This is a quote from Schultz/Profile, 100% natural clay gravel, providing iron, calcium, and manganese, (no additives, all from natural minerals) Over 70% pore space for the storing and exchange of nutrients."

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post #9 of 16 (permalink) Old 08-04-2004, 03:12 AM Thread Starter
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Hi Robert, unfortunately, I can't afford the 10 bags of Schultz I would need for the 4' in the 200. I found it for 23 dollars a bag. Do you think 1 inch is enough? I can do up to 1 1/2- 2 inches if it makes a big diff. Then use gravel for the other 2. What do you think?

Has anyone ever used chicken grit? I read that it is a ground granite? Sounds dark, I would like that. I love my black eco complete.
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post #10 of 16 (permalink) Old 08-04-2004, 04:12 AM
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BORG = Big Orange Retail Giant. At one time this meant Home Depot, but has now been expanded to include Lowe's.

Pool filter sand can work if it's the right size and doesn't contain any carbonates. Check with some lawn care companies and see if they carry Profile in the 40 lb bags.

The smallest size gravel the LFS normally carries is actually on the larger end of what one wants for a planted tank. Remember that the LFS sells primarily FISH tanks and not PLANT tanks. I'm lucky in that my LFS carries a very wide range of substrates, but then again they also do a great business in plants.

Get on the phone and call around to industrial supply houses and places that carry sand blasting supplies. You might find what you are looking for there.
The chicken grit I can get out here would work well in a planted tank as it's quartz and a nice rose color I have also seen the ground granite and can get bags of the granite at a local rock yard.
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post #11 of 16 (permalink) Old 08-04-2004, 04:32 AM Thread Starter
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Rex,
Ground granite, is that the stuff you see in giant piles that they use sometimes for traction during snow?

I have a quarry like 5 mins from my house but I checked with them a while ago trying to find pebbles smaller than pea gravel but they looked at me like I had an extra head. But they might have the granite.

You know its hard to believe I am having trouble finding what I'm looking for here, all there is around here is cows and clay and rocks. And now thousands of us yankees invading. AGAIN The born and bread never let us foreigners forget. LOL

BORG My personal fav is Wal-Mart NOT
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post #12 of 16 (permalink) Old 08-04-2004, 12:59 PM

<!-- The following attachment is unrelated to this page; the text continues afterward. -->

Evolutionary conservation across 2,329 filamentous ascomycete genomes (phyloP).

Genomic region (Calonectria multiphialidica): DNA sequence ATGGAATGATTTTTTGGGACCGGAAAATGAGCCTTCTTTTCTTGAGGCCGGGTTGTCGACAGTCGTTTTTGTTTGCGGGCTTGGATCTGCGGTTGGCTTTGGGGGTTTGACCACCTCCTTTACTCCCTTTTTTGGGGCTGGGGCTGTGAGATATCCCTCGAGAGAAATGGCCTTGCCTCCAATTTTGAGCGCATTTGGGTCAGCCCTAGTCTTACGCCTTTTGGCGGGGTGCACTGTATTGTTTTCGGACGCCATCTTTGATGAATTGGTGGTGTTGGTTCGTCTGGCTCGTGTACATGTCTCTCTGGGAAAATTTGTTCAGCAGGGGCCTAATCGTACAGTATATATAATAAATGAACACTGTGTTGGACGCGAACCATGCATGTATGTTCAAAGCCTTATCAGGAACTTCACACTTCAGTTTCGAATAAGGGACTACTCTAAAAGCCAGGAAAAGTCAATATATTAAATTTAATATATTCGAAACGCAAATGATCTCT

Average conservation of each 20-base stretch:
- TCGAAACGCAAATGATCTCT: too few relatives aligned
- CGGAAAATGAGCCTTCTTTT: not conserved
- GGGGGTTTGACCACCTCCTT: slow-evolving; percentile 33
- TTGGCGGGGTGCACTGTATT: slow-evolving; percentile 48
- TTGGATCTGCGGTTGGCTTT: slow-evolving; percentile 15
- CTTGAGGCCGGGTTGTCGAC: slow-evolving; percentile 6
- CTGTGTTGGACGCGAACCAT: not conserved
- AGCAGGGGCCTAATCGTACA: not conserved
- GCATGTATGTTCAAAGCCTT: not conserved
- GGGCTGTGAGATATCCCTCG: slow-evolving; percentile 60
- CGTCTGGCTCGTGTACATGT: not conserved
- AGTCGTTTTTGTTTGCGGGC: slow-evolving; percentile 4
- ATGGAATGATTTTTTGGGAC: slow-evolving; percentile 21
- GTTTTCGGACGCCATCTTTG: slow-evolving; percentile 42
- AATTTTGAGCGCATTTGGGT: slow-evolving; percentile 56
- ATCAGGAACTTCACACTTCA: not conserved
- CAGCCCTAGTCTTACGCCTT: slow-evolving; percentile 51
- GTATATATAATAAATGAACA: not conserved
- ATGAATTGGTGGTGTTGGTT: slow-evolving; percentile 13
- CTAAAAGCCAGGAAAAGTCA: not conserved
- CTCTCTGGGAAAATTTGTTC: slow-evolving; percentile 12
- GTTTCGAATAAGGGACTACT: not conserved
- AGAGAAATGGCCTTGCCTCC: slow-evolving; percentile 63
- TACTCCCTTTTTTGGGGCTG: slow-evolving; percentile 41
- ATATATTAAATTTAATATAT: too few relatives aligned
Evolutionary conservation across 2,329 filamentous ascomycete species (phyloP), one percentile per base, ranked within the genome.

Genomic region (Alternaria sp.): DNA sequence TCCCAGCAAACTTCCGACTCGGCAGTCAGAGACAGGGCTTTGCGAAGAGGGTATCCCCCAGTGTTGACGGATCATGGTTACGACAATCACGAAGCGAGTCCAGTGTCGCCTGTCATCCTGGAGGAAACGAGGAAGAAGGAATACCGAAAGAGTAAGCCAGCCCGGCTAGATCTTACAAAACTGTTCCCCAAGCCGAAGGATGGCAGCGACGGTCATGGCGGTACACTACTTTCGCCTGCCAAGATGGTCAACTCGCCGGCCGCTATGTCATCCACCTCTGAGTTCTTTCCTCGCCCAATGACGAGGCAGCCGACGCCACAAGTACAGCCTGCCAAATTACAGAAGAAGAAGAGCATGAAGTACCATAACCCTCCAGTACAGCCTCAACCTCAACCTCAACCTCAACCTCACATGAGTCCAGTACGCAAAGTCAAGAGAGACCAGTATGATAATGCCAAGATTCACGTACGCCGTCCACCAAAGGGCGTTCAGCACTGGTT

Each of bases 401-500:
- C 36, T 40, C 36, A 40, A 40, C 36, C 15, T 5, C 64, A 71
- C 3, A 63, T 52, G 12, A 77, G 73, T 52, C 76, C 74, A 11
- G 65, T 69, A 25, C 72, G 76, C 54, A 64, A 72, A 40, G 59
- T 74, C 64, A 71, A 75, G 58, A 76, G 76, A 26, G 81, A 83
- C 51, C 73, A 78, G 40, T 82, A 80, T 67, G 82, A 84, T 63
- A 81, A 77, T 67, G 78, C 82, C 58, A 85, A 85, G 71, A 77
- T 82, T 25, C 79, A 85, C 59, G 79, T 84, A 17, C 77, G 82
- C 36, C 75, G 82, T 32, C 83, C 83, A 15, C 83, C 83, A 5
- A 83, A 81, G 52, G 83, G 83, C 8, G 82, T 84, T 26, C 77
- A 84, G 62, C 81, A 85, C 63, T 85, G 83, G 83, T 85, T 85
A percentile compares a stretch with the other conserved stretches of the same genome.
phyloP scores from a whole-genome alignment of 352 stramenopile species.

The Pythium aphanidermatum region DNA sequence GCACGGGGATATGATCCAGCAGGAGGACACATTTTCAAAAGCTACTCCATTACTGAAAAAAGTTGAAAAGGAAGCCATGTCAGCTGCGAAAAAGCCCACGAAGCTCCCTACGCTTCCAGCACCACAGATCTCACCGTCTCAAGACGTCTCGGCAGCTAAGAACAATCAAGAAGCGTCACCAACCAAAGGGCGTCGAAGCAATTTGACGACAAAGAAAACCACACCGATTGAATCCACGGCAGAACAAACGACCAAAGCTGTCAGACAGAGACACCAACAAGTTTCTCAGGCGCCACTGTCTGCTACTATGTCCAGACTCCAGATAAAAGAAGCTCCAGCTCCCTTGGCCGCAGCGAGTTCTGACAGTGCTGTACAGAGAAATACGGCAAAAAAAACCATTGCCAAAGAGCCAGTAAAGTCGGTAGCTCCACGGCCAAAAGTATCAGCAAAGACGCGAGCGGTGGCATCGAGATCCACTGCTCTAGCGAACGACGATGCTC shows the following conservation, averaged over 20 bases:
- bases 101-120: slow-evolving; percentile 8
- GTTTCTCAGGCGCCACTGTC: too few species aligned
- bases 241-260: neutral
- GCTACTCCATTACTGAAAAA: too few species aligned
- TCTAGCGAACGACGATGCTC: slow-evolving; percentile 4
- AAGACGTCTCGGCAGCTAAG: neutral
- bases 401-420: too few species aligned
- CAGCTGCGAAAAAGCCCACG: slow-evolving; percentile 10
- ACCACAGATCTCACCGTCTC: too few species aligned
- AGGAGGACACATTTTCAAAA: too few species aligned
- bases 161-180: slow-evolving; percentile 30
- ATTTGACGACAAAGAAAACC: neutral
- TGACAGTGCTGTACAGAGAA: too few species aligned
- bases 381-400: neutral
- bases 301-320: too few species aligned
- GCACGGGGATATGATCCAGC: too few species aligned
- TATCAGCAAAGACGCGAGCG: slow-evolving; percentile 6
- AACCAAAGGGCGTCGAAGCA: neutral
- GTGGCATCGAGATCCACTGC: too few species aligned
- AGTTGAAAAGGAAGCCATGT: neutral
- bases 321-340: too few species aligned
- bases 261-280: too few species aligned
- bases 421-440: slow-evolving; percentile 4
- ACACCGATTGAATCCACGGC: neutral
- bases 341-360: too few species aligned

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Well out here they use basic river sand for traction in the snow, or fine gravel. 50 miles to the east they use the red lava rock. There's not a lot of granite here in the western part of Oregon. In fact if one finds a piece of granite on the river bank you can pretty much safely assume that it arrived here during the great Montana Floods around 10,000 years ago.
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post #13 of 16 (permalink) Old 08-05-2004, 02:32 AM
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Why are we still talking about sand? What was $22 a bag? clay conditioner or Profile? If the 40 pound bags of Clay conditioner are costing you $22, find a new store! Their WEB site must have a store locator. Home depot used to carry it, but around me they no longer do. Lowes might. I got mine at Fred Meyers. Sand is nothing but filler. And it compacts together. If you are going to use course sand, you will then need to use some sort of substrate fertilizer like laterite, or soil. Sand by itself is useless. Even $22 for forty pounds isn't a bad deal.

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post #14 of 16 (permalink) Old 08-05-2004, 03:26 PM
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Colleen,

I have been very happy with a layer of profile or KL underneath pea gravel. The gravel is too coarse to plant hair grass and glosso, but it works well for anything else, and allows any fishpoop to disappear into the cracks. Profile has a good nutrient exchange capability, and stays underneath the pea gravel. I don't care for its color at all, but any of it that is pulled up while replanting disappears quickly inside of the pea gravel.

Substrate depth about 2" in the front and 3" in the back, with some terrassed areas that are a little higher.

I think I spent about $25 on substrate for my 100 gal tank. About 100 lb of pea gravel over the same volume (not weight) of profile.


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post #15 of 16 (permalink) Old 08-05-2004, 03:33 PM
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The chick grit available in MD is white to grey-ish pulverised granite, not black. I'm going out on a limb but I'd guess it'd be the same stuff in VA. At $5 for 50 pounds it's a great deal. It would work well to mix it with the Profile as filler, reducing the amount of Profile you need. You could cap the substrate with a layer of pure Profile to get a uniforrm look to the tank.

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Aquascape? I'm a crypt farmer.